Each year on my kids' birthdays I try to write a note reminding us of what that time in space feels like. Why I love the fact that my kids probably won't remember all the nights I fed them cereal for dinner, I also hate the thought that we will forget many of the details of our lives as a growing-up family.
Happy birthday to my sweet sixteen-year-old. I know by now that I should gulp and shudder at 16, that sooner than I'd like I'll be driving YOU to college. I know all about the slippery slope of high school -- here one minute sleeping in, studying, out with friends, learning about being a grown up . . . and then graduation . . . and then . . . POOF! So I'm doing my best to enjoy every moment with you, even when you lose your focus while driving and I clutch the dashboard like a drowning woman. Even then, I like being with you.
This year must be strange for you. You've spent your entire life with sisters -- older sisters to watch and emulate and laugh with and borrow their clothes. And now you are the oldest -- our household of girls is dwindling. Dad and Parker have pulled even. Two boys. Two girls. (And no, we are not going to count the dog.)
If we are looking for the good, then I'd say that we are back to a 2 and 2 parent/child ratio, which hasn't existed in these parts since 1997. You are the grand prize winner of a whole barrel-full of parental supervision and commitment. Like today? When we practiced parallel parking for two hours? I was thinking there was no way I could have done that with four kids at home -- needing rides, and supervision, and school help. Lucky you! Interminable parallel parking -- just what every girl wants.
I know you, as smart and calm and collected as you are, actually don't require a ton of diligent supervision. You've always had a level head and a strong desire to choose the right. I have silently watched you course-correct yourself at times, surveying your options, testing the waters, and then pulling in your growing limbs to the warmth and safety of home. You are a strong girl. You are almost there -- almost grown. But wait a while longer. Play little girl for just a few more moments.
Right now I can hear the strumming of your guitar from upstairs. I think that's one of the things I miss (and will miss) most about having a house full of kids -- the music. I remember well the afternoons when the piano was going full throttle, and the phone was ringing, and Parker was eeking out his first (loud) notes on the cello. I thought my head would split in two. I fervently called for Calgon to take me away. But that fervor has quieted now. How grateful I am for your guitar and your beautiful voice. I hope you'll sing me all the way through the next two and half years . . . and even some after that.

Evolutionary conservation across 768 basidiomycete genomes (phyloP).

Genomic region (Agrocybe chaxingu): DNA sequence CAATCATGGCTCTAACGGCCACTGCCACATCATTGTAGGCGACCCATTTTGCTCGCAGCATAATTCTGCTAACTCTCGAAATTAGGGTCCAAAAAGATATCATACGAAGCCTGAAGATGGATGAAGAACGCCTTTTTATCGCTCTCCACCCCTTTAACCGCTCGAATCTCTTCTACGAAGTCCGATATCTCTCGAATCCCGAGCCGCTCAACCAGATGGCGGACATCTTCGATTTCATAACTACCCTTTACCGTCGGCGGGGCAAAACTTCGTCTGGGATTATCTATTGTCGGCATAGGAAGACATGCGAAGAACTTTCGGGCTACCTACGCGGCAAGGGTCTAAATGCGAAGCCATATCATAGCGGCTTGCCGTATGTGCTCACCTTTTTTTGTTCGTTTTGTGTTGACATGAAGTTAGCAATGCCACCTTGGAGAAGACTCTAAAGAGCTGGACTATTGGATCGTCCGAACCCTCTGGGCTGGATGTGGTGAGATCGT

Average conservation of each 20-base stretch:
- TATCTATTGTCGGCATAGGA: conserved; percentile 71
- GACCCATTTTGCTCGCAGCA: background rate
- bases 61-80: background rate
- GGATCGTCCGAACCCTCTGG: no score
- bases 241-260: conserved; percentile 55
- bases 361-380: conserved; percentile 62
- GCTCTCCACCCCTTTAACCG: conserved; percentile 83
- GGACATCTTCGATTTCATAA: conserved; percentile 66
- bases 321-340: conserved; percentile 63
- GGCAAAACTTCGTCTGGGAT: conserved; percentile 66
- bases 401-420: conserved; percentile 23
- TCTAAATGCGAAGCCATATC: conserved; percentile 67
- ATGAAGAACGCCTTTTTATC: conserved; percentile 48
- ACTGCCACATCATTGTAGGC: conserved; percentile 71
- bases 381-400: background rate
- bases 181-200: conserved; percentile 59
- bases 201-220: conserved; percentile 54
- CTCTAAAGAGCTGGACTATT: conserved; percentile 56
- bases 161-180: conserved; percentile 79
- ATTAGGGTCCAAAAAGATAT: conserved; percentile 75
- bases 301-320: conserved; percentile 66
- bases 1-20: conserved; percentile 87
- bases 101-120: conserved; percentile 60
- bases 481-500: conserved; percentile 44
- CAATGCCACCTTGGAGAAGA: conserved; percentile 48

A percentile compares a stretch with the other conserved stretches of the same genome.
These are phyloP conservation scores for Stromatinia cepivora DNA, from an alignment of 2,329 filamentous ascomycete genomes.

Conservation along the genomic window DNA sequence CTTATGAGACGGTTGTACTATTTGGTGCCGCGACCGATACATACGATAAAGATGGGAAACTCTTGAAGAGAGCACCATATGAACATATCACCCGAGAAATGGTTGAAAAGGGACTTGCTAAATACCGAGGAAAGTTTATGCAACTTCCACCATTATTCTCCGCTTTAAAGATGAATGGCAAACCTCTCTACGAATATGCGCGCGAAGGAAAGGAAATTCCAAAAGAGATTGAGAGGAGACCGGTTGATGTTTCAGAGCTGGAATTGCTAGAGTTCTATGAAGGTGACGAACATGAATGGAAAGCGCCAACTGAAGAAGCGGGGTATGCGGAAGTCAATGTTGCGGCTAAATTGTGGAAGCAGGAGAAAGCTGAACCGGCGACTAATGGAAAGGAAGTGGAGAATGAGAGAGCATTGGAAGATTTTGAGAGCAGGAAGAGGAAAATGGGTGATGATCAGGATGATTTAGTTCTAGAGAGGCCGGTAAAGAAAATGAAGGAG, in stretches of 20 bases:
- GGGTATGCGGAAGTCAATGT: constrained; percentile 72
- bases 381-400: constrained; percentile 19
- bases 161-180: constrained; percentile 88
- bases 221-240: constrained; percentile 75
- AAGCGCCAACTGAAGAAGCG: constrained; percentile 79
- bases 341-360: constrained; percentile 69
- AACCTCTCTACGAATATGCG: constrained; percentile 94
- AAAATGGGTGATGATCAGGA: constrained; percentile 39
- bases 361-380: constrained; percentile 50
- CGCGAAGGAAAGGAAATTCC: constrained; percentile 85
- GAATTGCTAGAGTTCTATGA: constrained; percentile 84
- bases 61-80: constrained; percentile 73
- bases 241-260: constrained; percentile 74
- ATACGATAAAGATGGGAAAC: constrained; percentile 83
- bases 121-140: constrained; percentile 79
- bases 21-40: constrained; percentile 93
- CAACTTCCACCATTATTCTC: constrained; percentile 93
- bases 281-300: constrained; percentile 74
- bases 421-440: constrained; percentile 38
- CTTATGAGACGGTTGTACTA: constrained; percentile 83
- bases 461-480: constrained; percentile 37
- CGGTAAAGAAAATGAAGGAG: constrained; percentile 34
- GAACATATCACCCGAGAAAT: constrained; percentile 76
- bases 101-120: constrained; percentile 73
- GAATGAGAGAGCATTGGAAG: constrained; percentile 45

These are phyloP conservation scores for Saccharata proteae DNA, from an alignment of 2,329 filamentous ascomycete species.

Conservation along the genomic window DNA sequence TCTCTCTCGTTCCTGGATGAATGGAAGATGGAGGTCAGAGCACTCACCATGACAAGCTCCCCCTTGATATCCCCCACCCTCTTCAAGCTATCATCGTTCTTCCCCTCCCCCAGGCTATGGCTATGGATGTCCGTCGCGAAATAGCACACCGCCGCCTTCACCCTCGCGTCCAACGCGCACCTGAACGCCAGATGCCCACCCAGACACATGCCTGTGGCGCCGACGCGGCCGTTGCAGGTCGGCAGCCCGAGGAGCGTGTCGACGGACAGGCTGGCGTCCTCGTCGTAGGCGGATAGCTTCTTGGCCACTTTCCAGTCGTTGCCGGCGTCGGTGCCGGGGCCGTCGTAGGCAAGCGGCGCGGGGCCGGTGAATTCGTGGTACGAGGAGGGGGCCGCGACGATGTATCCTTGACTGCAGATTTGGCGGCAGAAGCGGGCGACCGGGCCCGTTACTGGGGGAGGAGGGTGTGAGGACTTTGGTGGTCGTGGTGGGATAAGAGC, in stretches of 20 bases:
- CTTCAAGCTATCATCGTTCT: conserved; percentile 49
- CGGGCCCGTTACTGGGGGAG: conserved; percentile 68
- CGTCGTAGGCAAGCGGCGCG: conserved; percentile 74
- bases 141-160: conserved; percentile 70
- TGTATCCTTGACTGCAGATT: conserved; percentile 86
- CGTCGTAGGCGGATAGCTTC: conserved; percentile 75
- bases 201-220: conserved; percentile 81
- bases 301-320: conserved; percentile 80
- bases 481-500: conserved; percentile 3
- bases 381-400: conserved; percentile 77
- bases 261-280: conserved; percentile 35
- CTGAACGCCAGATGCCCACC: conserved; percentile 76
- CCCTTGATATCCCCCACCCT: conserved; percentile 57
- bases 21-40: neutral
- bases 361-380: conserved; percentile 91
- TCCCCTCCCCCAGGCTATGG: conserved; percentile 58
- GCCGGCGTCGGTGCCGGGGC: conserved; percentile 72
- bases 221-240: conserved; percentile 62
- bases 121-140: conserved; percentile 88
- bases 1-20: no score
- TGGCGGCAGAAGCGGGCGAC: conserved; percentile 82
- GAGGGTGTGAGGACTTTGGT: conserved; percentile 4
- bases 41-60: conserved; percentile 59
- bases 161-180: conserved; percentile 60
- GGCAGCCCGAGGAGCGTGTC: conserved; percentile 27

I think all of my kids are pretty witty, but Becca, you just might take the cake. Your one-liners, delivered at the perfect moment, in the perfect accent, generally catch me off guard. I laugh quickly and often with you around. I hope you'll remember that a sense of humor can get you through some tough and uncomfortable situations. When in doubt, crack a joke. Unless it's in a job interview, or a very important exam, or in church. Well, sometimes in church. I've never been especially adept at being serious and humorous in just the right moments. So I'll leave those distinctions up to you.
Becca, you are a good sister and a good friend. You forgive easily. You are always up for a party, a late-night trip to Target, an after-dinner run to Walgreens for CANDY. And stylish? Forget about it. You have more style in your little finger than I have in my entire body. You bounce back from disappointments with panache. You are a surprisingly good skier, a full-blooded Texan who took to the slopes like a natural. Who knew? You are a hard worker. You even made the salad for your very own birthday dinner without a peep of complaint. You are always the first to pitch in and help out when there is a party or a project or a deadline. And you know what else? You're a little bit of a slave driver -- often creating the parties and projects and deadlines. But that's okay, because you make things happen. Otherwise your old momma might just eat microwave popcorn and watch Breaking Bad reruns all day long. So, thanks for that.
When it comes right down to it, it's a privilege to walk this road with you -- to be your Momma. Watching you grow up into the girl you are? the woman you are becoming? It's the best seat in the house.
Love you Becs.